* Euro poised to notch worst loss vs dollar since May 2012
* Concerns about Italian political deadlock weigh on euro
* IMF to cut growth forecasts if U.S. spending cuts emerge
* Japan nominates Kuroda as next BoJ chief, as expected
By Julie Haviv
NEW YORK, Feb 28 (Reuters) - The dollar rose against the euro on Thursday as investors embraced safety against the backdrop of a political stalemate in Italy and with the United States only hours away from sweeping, automatic spending cuts that are expected to take a toll on the global economy.
Month-end flows made for choppy price action, with the euro poised to end February about 3.6 percent lower against the dollar, which would mark its worst monthly performance since last May.
Political instability in Italy, the euro zone's third largest economy, could continue to pressure the euro.
"Investors are worried about Italy, whose election stalemate this week left unresolved the country's commitment to economic reforms," said Joe Manimbo, senior market analyst at Western Union Business Solutions in Washington, D.C.
"On this side of the Atlantic, meanwhile, big U.S. budget cuts could come as soon as Friday," he said.
There are fears that a lack of commitment to economic reforms in Italy could reignite the euro zone debt crisis, now in its fourth year. Because of the size of the Italian economy, the European Central Bank may offer support should the debt crisis take a turn for the worse.
In Washington, positions hardened between President Barack Obama and Republican congressional leaders over the budget crisis even as they arranged to hold last-ditch talks to prevent the harsh automatic spending cuts due to begin on Friday. U.S. politicians appeared resigned to onset of the $85 billion in "sequestration" cuts.
"Given past experience, many investors have clung to hopes that Washington might strike an 11th hour deal to avoid the big spending cuts or cobble together a plan in the coming weeks to blunt the impact on the economy," Manimbo said.
The International Monetary Fund said it will likely cut its growth forecasts for the United States and the global economy if the spending cuts do take effect. It warned that the United States' biggest trading partners would be hardest hit.
The euro last traded at $1.3084, down 0.4 percent on the day, but above the session low $1.3055.
The euro held above a near eight-week low of $1.3017 hit on Tuesday after the inconclusive Italian elections. Options barriers ahead of $1.3160 could limit any gains.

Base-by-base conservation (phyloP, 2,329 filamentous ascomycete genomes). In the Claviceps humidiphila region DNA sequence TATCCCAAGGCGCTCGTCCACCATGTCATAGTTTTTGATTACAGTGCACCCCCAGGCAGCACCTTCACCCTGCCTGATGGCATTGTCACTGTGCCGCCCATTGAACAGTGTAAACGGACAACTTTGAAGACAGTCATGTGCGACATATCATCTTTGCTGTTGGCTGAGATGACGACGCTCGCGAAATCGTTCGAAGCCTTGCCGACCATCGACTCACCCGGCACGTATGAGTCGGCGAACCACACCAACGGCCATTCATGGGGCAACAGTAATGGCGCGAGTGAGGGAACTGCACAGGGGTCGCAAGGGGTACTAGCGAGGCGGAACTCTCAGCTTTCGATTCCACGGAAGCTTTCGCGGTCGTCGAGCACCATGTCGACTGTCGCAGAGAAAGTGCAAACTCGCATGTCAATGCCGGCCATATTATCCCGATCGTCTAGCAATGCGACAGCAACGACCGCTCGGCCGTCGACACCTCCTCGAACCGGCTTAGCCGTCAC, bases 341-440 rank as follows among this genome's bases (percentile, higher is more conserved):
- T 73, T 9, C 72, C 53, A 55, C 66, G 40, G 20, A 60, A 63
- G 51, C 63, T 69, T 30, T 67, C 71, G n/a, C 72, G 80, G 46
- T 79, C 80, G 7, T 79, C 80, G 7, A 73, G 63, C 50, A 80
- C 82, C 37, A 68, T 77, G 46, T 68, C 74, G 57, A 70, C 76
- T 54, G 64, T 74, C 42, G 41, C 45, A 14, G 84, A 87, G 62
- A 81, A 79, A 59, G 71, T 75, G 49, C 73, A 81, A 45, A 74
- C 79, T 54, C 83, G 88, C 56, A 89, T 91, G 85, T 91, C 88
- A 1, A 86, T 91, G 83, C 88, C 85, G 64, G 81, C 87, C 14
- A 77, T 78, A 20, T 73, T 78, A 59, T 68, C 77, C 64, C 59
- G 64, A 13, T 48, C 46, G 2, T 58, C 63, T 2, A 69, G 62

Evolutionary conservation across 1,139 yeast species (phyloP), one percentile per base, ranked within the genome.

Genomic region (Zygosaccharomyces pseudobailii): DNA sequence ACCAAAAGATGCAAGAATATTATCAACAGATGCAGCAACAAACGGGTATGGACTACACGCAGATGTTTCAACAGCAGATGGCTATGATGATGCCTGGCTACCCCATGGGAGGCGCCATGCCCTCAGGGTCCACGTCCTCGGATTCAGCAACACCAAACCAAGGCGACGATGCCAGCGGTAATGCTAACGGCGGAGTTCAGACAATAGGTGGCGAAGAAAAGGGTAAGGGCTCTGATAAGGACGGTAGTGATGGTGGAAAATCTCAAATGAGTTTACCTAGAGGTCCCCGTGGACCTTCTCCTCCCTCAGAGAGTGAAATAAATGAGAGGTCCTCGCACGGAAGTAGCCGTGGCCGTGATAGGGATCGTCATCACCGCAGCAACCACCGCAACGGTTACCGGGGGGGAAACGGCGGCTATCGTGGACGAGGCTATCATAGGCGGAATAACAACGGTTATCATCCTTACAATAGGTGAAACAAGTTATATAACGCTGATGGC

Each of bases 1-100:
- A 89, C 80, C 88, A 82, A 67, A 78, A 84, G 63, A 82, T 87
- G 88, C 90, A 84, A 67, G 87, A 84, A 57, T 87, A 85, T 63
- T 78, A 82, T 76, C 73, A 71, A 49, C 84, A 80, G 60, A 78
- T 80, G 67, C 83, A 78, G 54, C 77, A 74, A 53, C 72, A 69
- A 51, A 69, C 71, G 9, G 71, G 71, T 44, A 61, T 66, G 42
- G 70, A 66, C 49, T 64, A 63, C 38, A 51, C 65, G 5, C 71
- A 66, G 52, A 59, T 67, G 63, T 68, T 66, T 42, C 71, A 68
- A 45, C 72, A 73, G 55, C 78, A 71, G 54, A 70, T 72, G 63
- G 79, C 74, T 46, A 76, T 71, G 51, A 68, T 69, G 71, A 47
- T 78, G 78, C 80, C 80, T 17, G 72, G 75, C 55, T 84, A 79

"It has been a long week already," said Jens Nordvig, global head of currency strategy, at Nomura Securities in New York.
In addition to the shock from the Italian elections this week, the Bank of Japan named a new governor and Federal Reserve Chairman Ben Bernanke committed to sticking to the U.S. central bank's bond-buying program in testimony before Congress.
Bernanke's remarks blunted concerns about an early exit of the Fed's quantitative easing and helped Treasury yields move lower.
"Meanwhile, the dollar is at quite strong levels in a number of crosses, and we think there is an opportunity to be tactically short for the next one to two months," Nordvig said. "Key reasons involve a fairly weak U.S. data picture, persistent QE from the Fed, and a risk environment which is still fairly constructive."
Some market players expect the euro to remain range-bound over the next couple of weeks while awaiting more clarity on Italy. Strong support was seen around the 2013 low of $1.2997 hit in early January.
Against the yen, the euro last traded at 120.84 yen, down 0.3 percent on the day, but above a five-week low of 118.74 yen set on Monday.
U.S. DATA SHOWS IMPROVEMENT
The dollar briefly reacted to data showing anemic U.S. economic growth in the fourth quarter, although a slightly better performance in exports and fewer imports led the government to scratch an earlier estimate that the economy had contracted.
The government also reported a drop in new U.S. claims for unemployment benefits last week, adding to a string of data that suggests the economy improved early this year.
Against the yen, the dollar last traded at 92.34 yen, up 0.1 percent on the day, according to Reuters data.
The yen showed little reaction after Japan's prime minister, as expected, nominated Haruhiko Kuroda, president of the Asian Development Bank, as governor of the Bank of Japan and academic Kikuo Iwata as one of the bank's two deputy governors.
The Japanese parliament is expected to approve the nominations, clearing the way for the central bank to unveil fresh easing steps in April, which could add to pressure on the yen.
The greenback is poised to end February about 0.7 percent higher against the yen, notching its fifth straight monthly gain.
The dollar has risen steeply against the yen since November, hitting a 33-month high of 94.76 yen on Monday, according to Reuters data.